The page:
I returned home certain that I too was meant to be a ceramacist.  How else to explain my strong reaction? I took it as a sign.  Follow your bliss, if you remember that!  I quickly enrolled in a ceramics class at a neighboring community college.  I just as quickly learned that centering a blob of clay on a wheel in a class taught by a disinterested and overworked teacher was not something I had the patience for, at least under those circumstances.  End of promising but short lived ceramics career fantasy, but not the end of the love affair. Continue reading “Ceramic Pleasures”

The Gamble

Let’s face it.  Much of travel can be a gamble.  Days that start out promising can quickly get a sour taste.  Finding a famous tourist attraction does not guarantee anything  more than it’s sure to be crowded. Online recommendations and even World Heritage Sites may or may not ring your own bells.

And so it goes.  I’ve learned to accept the fact that not every place visited will hit a home run.

Today we said goodbye to our house guest and decided to take a short train ride to a neighboring town that was, for a ten year period, the capital of Japan before it was moved to Kyoto. The town was recommended in a popular Kyoto periodical.

Continue reading “The Gamble”

See You Later

It can be heaven for some or bordering on hell for others.  I learned how to shop at my mother’s knee. I know what I like and easily make decisions about items, their value and appropriateness for me.  No internal struggles.  “When in doubt, count it out,”I learned from Mom as well!  It’s never led me wrong.

By the way, please touch the towels. The colors are never better, the weave never softer, anywhere!

You can always fill the need to restore vitality in the restaurants in department stores

Shopping is seemingly ingrained in the Japanese pursuit of leisure.  You see young couples, teens , new mothers, and befuddled tourists all enjoying the pursuit. Each depato houses several restaurants so in case hunger strikes, that can be  easily satisfied without leaving the building.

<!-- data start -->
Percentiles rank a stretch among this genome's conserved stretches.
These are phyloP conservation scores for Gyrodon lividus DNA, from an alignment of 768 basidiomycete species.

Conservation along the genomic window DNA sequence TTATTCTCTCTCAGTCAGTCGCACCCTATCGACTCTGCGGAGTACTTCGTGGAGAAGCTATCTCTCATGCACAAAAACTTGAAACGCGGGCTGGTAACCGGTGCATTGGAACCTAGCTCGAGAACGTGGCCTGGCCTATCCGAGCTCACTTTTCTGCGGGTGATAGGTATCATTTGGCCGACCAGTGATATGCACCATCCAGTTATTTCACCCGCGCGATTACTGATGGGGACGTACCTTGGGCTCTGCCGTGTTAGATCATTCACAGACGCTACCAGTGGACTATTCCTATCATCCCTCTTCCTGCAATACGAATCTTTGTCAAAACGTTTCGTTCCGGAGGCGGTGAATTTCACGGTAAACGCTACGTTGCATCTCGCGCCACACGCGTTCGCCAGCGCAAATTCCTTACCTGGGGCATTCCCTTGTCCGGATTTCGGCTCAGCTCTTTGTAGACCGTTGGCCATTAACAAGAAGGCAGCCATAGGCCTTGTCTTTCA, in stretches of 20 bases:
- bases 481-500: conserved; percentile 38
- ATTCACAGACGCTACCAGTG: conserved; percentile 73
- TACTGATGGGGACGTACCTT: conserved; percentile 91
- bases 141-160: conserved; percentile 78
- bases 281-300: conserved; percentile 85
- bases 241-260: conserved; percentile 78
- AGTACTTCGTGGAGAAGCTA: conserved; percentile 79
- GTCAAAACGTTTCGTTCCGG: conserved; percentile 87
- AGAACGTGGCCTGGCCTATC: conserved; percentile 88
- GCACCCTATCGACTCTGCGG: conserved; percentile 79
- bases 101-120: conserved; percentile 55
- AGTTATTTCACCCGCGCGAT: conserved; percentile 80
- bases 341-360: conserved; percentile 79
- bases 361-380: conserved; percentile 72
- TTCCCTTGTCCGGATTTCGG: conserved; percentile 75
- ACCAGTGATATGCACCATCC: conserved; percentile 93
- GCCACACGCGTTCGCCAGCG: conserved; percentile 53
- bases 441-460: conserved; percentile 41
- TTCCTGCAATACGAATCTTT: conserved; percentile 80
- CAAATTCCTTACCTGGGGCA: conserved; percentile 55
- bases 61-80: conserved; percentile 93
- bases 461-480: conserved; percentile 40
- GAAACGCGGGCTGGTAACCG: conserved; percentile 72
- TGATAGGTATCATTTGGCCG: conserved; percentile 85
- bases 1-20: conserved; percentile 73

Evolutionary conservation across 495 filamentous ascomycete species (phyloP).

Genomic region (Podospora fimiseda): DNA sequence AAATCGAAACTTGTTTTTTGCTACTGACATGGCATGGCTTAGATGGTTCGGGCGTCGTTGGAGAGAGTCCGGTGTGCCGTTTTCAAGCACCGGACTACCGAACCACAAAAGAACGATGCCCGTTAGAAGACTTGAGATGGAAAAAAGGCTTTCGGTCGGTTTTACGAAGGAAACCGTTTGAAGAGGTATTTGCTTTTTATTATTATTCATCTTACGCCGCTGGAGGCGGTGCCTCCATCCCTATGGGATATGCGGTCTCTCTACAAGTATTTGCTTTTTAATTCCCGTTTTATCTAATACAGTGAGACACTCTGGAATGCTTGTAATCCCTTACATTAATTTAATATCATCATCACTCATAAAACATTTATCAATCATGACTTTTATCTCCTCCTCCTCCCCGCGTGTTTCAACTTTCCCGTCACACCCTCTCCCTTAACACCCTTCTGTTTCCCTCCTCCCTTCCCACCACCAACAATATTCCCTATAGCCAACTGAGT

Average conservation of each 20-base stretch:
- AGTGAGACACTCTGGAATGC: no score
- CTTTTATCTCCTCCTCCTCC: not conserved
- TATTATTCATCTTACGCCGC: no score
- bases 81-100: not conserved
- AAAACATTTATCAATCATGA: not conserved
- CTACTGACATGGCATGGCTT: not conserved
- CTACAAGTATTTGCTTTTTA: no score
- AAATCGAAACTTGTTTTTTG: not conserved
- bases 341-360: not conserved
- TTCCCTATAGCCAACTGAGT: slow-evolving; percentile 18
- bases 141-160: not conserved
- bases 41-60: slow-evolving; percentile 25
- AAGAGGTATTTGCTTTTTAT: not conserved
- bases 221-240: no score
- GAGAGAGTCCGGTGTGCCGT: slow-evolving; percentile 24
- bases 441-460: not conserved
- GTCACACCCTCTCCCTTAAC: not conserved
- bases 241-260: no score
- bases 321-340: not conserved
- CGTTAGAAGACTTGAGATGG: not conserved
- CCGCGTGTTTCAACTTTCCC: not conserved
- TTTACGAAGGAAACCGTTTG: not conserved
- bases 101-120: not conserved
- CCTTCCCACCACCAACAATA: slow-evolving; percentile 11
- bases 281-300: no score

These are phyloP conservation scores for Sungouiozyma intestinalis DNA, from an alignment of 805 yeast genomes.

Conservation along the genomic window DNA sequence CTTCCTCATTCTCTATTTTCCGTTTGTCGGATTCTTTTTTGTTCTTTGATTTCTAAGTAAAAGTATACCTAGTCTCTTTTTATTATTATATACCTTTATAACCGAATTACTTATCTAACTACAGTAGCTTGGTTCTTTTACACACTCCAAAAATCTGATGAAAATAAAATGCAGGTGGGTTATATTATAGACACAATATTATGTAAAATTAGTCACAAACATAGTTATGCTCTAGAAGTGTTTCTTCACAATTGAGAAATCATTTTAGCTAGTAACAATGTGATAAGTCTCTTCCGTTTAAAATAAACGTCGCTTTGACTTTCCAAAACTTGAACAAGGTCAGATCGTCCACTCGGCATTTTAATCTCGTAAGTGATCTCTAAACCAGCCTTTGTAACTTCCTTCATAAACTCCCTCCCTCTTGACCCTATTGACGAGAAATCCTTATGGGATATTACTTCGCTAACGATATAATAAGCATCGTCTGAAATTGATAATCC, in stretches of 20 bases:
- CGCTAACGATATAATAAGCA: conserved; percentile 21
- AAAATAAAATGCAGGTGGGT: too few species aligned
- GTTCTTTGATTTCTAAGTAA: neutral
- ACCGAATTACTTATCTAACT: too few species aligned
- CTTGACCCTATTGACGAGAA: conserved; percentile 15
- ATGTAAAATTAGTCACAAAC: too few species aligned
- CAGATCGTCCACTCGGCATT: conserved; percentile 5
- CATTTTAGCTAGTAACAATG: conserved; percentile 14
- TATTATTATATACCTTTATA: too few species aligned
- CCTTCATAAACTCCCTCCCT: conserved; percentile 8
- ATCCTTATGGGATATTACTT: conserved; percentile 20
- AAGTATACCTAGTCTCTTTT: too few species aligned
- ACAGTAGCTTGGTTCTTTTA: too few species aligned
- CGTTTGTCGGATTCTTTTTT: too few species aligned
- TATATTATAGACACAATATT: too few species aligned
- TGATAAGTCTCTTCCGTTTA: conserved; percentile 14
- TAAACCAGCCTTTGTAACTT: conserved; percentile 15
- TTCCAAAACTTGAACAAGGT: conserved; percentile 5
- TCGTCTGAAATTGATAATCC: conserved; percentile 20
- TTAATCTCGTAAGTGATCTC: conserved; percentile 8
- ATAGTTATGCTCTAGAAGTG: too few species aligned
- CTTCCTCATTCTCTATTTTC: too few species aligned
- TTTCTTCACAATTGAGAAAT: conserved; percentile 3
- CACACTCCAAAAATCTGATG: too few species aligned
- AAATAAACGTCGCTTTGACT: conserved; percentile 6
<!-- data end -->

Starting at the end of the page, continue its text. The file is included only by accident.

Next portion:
show stoppers!

My pulse rate quickens when I walk into a sophisticated Japanese depato (department store). Welcome to fantasy land for anyone who likes to shop. This world exists to coddle, support and take away barriers that might make it difficult to separate you from your money.  The best in the business create displays guaranteed to make you stop, gaze and consider.

 

Salespeople here have learned how to hover discretely; there to help when needed, but almost never intrusive.  That’s a skill not see in the West too often.

I can be expected to make a pilgrimage to a favorite depato soon after arriving in Japan.  It just comes with the territory.  I must see what the treasures of the day await in the Exhibition Hall.  Often,  I discover a wonderful ceramic artist. I seek out special displays of Japanese made objects, often finding the artisans themselves at work in the store.

charming and clever window display.

Here, form=function and materials shine. Seasonal displays are always varied,fun and engaging. I must browse through the basement food floor, hungry or not, just to gaze at the art of the possible. Presentation of food is always taken to a new level of beautiful (if unnecessary) packaging and gastronomic allure.

Time and cares have a way of disappearing on these outings.  It’s escapism at its finest for those of us who appreciate such things.  For American spouses, not so much.

Depato shopping for me is usually best for me as a solitary pursuit, prefaced by an airy and indeterminate “See you later!”